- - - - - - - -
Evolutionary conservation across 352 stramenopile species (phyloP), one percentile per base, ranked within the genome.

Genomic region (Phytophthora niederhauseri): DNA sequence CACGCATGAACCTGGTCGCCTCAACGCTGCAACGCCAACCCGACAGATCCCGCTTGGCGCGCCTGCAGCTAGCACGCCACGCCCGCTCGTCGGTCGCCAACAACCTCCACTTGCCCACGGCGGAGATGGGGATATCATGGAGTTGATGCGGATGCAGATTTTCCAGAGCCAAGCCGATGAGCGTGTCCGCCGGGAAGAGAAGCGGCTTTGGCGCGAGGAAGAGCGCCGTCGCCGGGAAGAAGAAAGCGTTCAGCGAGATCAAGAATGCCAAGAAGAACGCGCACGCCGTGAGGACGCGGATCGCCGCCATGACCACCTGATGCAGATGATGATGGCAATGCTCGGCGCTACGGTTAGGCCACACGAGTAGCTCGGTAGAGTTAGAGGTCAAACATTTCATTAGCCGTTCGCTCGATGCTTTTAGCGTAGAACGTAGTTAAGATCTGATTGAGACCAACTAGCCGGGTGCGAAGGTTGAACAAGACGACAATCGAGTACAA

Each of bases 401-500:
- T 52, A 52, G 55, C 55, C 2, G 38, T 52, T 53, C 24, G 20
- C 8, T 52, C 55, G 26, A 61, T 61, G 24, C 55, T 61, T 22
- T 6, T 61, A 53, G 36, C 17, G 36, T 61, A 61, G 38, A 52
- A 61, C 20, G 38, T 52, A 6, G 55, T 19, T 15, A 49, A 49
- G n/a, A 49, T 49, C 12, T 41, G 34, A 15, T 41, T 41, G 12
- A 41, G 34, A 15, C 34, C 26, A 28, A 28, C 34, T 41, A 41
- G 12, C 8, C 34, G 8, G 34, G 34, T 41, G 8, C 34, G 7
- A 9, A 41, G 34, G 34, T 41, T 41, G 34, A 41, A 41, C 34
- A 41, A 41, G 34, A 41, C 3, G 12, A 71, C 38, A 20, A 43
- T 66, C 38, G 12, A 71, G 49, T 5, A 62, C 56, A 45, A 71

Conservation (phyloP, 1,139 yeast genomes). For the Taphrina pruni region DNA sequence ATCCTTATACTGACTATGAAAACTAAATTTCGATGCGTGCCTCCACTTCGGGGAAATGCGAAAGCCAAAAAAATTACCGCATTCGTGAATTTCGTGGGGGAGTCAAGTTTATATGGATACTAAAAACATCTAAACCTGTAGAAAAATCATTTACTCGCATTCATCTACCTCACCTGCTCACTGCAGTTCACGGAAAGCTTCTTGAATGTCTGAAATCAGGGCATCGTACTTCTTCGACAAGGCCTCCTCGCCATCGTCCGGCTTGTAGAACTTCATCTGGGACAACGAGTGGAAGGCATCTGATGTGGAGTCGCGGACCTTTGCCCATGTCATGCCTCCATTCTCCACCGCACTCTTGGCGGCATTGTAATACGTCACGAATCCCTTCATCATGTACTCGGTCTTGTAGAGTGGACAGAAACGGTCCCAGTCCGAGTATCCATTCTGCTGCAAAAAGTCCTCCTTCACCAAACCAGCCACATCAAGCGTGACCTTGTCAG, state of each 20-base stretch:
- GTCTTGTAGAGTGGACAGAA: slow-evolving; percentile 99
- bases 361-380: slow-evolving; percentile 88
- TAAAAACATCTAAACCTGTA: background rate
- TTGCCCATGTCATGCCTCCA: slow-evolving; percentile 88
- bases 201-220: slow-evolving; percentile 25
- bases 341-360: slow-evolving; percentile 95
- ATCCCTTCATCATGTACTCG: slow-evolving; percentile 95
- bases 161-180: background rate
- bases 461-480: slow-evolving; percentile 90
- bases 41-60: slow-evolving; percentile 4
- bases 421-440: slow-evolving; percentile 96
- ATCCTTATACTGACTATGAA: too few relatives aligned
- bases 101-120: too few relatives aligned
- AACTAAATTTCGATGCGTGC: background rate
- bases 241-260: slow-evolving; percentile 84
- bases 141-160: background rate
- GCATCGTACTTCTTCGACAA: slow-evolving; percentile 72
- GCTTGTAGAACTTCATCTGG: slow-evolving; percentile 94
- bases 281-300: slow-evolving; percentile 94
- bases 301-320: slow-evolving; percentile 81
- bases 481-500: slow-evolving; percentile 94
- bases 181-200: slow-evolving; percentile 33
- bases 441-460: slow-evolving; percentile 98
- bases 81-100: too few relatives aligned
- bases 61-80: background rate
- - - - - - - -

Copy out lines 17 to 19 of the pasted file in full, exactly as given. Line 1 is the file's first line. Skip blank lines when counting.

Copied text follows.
- TAAAAACATCTAAACCTGTA: background rate
- TTGCCCATGTCATGCCTCCA: slow-evolving; percentile 88
- bases 201-220: slow-evolving; percentile 25